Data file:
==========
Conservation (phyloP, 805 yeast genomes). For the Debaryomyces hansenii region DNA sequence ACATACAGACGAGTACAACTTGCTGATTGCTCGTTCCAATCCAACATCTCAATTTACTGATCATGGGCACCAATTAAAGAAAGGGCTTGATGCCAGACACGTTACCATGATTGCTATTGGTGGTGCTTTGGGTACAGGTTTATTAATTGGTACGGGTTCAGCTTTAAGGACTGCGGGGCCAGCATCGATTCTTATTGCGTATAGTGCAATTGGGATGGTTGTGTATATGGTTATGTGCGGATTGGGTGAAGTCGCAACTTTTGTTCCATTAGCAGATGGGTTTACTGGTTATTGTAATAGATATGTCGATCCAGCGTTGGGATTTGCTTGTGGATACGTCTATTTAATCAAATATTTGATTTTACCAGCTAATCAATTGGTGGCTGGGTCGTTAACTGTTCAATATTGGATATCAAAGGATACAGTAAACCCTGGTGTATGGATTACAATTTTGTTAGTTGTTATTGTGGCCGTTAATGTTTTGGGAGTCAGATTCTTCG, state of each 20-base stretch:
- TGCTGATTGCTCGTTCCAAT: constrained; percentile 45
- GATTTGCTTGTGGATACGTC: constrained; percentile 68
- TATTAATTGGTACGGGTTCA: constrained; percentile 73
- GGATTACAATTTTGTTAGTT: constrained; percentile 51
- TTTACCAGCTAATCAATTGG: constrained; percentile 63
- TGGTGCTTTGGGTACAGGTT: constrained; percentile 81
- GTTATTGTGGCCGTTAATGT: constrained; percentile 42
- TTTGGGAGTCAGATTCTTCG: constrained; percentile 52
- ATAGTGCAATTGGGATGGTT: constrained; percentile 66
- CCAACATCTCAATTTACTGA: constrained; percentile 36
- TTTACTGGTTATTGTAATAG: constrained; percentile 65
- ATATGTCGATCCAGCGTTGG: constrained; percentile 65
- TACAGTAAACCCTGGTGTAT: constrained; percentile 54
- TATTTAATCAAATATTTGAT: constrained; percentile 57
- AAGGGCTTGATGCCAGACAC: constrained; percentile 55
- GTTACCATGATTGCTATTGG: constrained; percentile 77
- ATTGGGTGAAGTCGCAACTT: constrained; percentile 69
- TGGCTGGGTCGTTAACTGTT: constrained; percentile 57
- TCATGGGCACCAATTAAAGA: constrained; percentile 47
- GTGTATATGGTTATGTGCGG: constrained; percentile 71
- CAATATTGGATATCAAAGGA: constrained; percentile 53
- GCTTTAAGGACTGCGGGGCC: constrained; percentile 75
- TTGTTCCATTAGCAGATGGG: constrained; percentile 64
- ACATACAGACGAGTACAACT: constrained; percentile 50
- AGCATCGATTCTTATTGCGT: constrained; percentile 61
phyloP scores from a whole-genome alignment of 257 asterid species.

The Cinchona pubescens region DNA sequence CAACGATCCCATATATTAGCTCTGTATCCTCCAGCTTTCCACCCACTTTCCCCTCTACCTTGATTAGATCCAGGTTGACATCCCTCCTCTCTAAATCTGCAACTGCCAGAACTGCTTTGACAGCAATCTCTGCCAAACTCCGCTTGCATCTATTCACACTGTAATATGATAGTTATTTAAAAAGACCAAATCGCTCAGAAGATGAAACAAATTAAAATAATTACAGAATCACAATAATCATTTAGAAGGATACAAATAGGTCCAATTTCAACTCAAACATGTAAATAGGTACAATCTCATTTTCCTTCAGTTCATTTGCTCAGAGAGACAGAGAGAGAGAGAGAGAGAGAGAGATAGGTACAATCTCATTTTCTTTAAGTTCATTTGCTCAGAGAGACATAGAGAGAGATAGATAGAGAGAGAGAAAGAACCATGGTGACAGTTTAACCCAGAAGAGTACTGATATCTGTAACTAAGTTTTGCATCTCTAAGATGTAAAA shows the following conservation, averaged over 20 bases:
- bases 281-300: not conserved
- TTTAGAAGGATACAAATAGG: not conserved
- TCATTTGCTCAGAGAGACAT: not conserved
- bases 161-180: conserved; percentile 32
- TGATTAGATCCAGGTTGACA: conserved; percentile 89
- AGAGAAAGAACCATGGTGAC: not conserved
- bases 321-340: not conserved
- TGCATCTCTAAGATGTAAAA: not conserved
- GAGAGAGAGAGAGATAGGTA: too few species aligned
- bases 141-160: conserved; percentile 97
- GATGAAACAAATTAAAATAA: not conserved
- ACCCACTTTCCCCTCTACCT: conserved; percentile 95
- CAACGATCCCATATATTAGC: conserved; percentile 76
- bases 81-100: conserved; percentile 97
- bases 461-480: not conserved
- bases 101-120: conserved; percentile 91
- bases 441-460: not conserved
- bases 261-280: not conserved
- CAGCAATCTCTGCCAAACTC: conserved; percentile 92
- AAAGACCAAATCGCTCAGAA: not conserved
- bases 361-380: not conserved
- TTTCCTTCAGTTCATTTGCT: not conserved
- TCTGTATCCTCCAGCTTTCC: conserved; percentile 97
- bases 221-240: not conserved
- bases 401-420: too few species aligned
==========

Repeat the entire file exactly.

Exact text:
Conservation (phyloP, 805 yeast genomes). For the Debaryomyces hansenii region DNA sequence ACATACAGACGAGTACAACTTGCTGATTGCTCGTTCCAATCCAACATCTCAATTTACTGATCATGGGCACCAATTAAAGAAAGGGCTTGATGCCAGACACGTTACCATGATTGCTATTGGTGGTGCTTTGGGTACAGGTTTATTAATTGGTACGGGTTCAGCTTTAAGGACTGCGGGGCCAGCATCGATTCTTATTGCGTATAGTGCAATTGGGATGGTTGTGTATATGGTTATGTGCGGATTGGGTGAAGTCGCAACTTTTGTTCCATTAGCAGATGGGTTTACTGGTTATTGTAATAGATATGTCGATCCAGCGTTGGGATTTGCTTGTGGATACGTCTATTTAATCAAATATTTGATTTTACCAGCTAATCAATTGGTGGCTGGGTCGTTAACTGTTCAATATTGGATATCAAAGGATACAGTAAACCCTGGTGTATGGATTACAATTTTGTTAGTTGTTATTGTGGCCGTTAATGTTTTGGGAGTCAGATTCTTCG, state of each 20-base stretch:
- TGCTGATTGCTCGTTCCAAT: constrained; percentile 45
- GATTTGCTTGTGGATACGTC: constrained; percentile 68
- TATTAATTGGTACGGGTTCA: constrained; percentile 73
- GGATTACAATTTTGTTAGTT: constrained; percentile 51
- TTTACCAGCTAATCAATTGG: constrained; percentile 63
- TGGTGCTTTGGGTACAGGTT: constrained; percentile 81
- GTTATTGTGGCCGTTAATGT: constrained; percentile 42
- TTTGGGAGTCAGATTCTTCG: constrained; percentile 52
- ATAGTGCAATTGGGATGGTT: constrained; percentile 66
- CCAACATCTCAATTTACTGA: constrained; percentile 36
- TTTACTGGTTATTGTAATAG: constrained; percentile 65
- ATATGTCGATCCAGCGTTGG: constrained; percentile 65
- TACAGTAAACCCTGGTGTAT: constrained; percentile 54
- TATTTAATCAAATATTTGAT: constrained; percentile 57
- AAGGGCTTGATGCCAGACAC: constrained; percentile 55
- GTTACCATGATTGCTATTGG: constrained; percentile 77
- ATTGGGTGAAGTCGCAACTT: constrained; percentile 69
- TGGCTGGGTCGTTAACTGTT: constrained; percentile 57
- TCATGGGCACCAATTAAAGA: constrained; percentile 47
- GTGTATATGGTTATGTGCGG: constrained; percentile 71
- CAATATTGGATATCAAAGGA: constrained; percentile 53
- GCTTTAAGGACTGCGGGGCC: constrained; percentile 75
- TTGTTCCATTAGCAGATGGG: constrained; percentile 64
- ACATACAGACGAGTACAACT: constrained; percentile 50
- AGCATCGATTCTTATTGCGT: constrained; percentile 61
phyloP scores from a whole-genome alignment of 257 asterid species.

The Cinchona pubescens region DNA sequence CAACGATCCCATATATTAGCTCTGTATCCTCCAGCTTTCCACCCACTTTCCCCTCTACCTTGATTAGATCCAGGTTGACATCCCTCCTCTCTAAATCTGCAACTGCCAGAACTGCTTTGACAGCAATCTCTGCCAAACTCCGCTTGCATCTATTCACACTGTAATATGATAGTTATTTAAAAAGACCAAATCGCTCAGAAGATGAAACAAATTAAAATAATTACAGAATCACAATAATCATTTAGAAGGATACAAATAGGTCCAATTTCAACTCAAACATGTAAATAGGTACAATCTCATTTTCCTTCAGTTCATTTGCTCAGAGAGACAGAGAGAGAGAGAGAGAGAGAGAGATAGGTACAATCTCATTTTCTTTAAGTTCATTTGCTCAGAGAGACATAGAGAGAGATAGATAGAGAGAGAGAAAGAACCATGGTGACAGTTTAACCCAGAAGAGTACTGATATCTGTAACTAAGTTTTGCATCTCTAAGATGTAAAA shows the following conservation, averaged over 20 bases:
- bases 281-300: not conserved
- TTTAGAAGGATACAAATAGG: not conserved
- TCATTTGCTCAGAGAGACAT: not conserved
- bases 161-180: conserved; percentile 32
- TGATTAGATCCAGGTTGACA: conserved; percentile 89
- AGAGAAAGAACCATGGTGAC: not conserved
- bases 321-340: not conserved
- TGCATCTCTAAGATGTAAAA: not conserved
- GAGAGAGAGAGAGATAGGTA: too few species aligned
- bases 141-160: conserved; percentile 97
- GATGAAACAAATTAAAATAA: not conserved
- ACCCACTTTCCCCTCTACCT: conserved; percentile 95
- CAACGATCCCATATATTAGC: conserved; percentile 76
- bases 81-100: conserved; percentile 97
- bases 461-480: not conserved
- bases 101-120: conserved; percentile 91
- bases 441-460: not conserved
- bases 261-280: not conserved
- CAGCAATCTCTGCCAAACTC: conserved; percentile 92
- AAAGACCAAATCGCTCAGAA: not conserved
- bases 361-380: not conserved
- TTTCCTTCAGTTCATTTGCT: not conserved
- TCTGTATCCTCCAGCTTTCC: conserved; percentile 97
- bases 221-240: not conserved
- bases 401-420: too few species aligned